I was brought up, as all of my generation were, to believe that we had a three-tier class system in the UK: Upper class, Middle class and Lower or Working class. But ask any police officer today and he or she will tell you different, from grim experience.

I’ve spent much of the past two weeks with the Police, researching for my next Roy Grace novel, and getting updated on the latest changes – no police force ever stands still for long. Last Wednesday I was with the Met Police in London, on a drugs bust – or as it is more formally known, “Executing a drugs warrant.” The target was a Housing Association flat in an apartment block in a pleasant area of London where a middle aged mother lived with her teenage son and their dog. The son had had previous for drug dealing from this address.

It was to be a surprise raid. I was with eight police officers, all wearing helmets, visors and body armour, and we made a stealthy approach. Because on a previous raid at this same flat, the occupants fierce dog had bitten an officer, one carried a fire extinguisher to ward off the dog with if necessary. The police had a pass key to get in the outside front door of the block. Speed is essential once they try to get in the door of the flat itself, because otherwise the occupants, if they do have drugs, will flush them down the lavatory. So they smashed the door in with the bosher – the “big yellow key” as they call their battering ram, shouting loudly that they were Police officers. When we entered, there was an indescribable mix of vile smells. The boy’s mother waddled over and very huffily, holding back the hound, said, “You frightened my dog, he’s crapped.” She then bent down, picked up the turd in her hand, then waddled to the front door and threw it out into the communal hallway of the block. Then she wiped her hand on her dress.

If I tell you that her dress was the cleanest thing in that sizeable, two-bedroom flat, I promise I am not exaggerating. Every inch of the carpet was stained horribly. The walls were smeared with dirt and what looked like excrement – they were so badly smeared one police officer advised me not to let my coat brush against a wall. Every chair and sofa was covered in cigarette butts, ash, mouldy food particles, soiled clothing and empty drink cans. Tangled heaps of dirty clothes lay everywhere. Yet, of course, as in all such places, there was a 50” plasma TV screen on the living room wall, and 40” plasma screens in each bedroom. This was the kind of place where the police say, “You need to wipe your feet on the way out.”

The woman pointed angrily at her splintered door – not withstanding that the wood splinters were the cleanest thing on the floor, and said, “I’m going to have to get my Hoover out.” A woman police officer shot me a glance that said it all. Out of what? Out of its wrapping? Sadly, I have been to all too many places like this, and not just on drugs raids – but to domestic disputes, as well. Sometimes I’ll see a toddler crawling through the filth, soiled nappies tossed on the floor – but always that plasma screen, and usually a recent model car outside. There are levels of underclass in our society today that are not about money – but something else altogether.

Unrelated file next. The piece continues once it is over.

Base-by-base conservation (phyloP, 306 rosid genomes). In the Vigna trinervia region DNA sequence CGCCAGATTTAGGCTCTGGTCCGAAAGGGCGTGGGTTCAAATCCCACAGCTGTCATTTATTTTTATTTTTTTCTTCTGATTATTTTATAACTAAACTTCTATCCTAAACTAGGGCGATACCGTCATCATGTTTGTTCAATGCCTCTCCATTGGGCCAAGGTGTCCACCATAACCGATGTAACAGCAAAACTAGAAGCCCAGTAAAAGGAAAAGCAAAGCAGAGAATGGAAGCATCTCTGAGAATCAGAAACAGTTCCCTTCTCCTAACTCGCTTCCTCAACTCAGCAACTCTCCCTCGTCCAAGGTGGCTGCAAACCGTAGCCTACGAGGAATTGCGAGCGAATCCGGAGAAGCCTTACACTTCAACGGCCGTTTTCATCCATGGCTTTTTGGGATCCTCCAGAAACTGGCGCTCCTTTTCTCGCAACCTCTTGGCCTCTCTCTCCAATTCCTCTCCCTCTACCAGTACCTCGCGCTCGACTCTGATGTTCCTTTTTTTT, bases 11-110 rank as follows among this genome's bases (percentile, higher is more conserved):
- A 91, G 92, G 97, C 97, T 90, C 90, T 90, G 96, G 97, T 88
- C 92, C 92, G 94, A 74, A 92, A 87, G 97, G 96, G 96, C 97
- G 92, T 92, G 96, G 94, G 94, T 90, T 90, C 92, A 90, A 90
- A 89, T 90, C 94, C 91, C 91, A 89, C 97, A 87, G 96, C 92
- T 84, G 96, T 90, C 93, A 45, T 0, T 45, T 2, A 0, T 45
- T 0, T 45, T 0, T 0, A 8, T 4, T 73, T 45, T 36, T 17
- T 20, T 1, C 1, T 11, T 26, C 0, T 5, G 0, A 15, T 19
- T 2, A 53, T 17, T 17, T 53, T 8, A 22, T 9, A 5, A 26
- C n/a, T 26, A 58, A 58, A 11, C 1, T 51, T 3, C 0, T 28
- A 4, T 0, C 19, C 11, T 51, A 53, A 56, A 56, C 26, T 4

I saw another element of sad life on Friday, when I spent the evening and night out on patrol in a response car in Crawley. The first call out was a Grade One responding to a call from a frightened girl who said her parents were fighting viciously. We arrived, this time not at a grotty flat, but at a pleasant modern terraced house. A couple in their late fifties had been going hammer and tongs at each other, culminating in the woman pushing her husband through a door window, badly cutting his back. And the cause of this dispute? They’d had an argument about their dinner. He wanted to barbecue (in February?) and she wanted to cook it in the oven. Fortunately the police officers attending had great common sense and enormous patience. They calmed the couple down, gave them warnings and left.

Later on that same night in Crawley we got a call that someone had just seen a group of youths break the wing mirror off a parked car. Having had a car vandalized myself once, and knowing not only the financial cost of having it fixed, but the massive inconvenience and the sheer anger it causes, it was a very pleasing experience that the police actually caught the “scrotes” responsible a very short while later, and they spent the night in custody. My evening climaxed with a call to a massive and vicious street fight outside a pub. Two victims already looked in bad shape. Over a dozen police officers were involved. Two people ended the night in hospital and eight in custody. Just a normal Friday night in Crawley – or any town in the UK. Upper class? Middle class? Working class? Nope. Half of the people the police have to deal with belong to something else, altogether.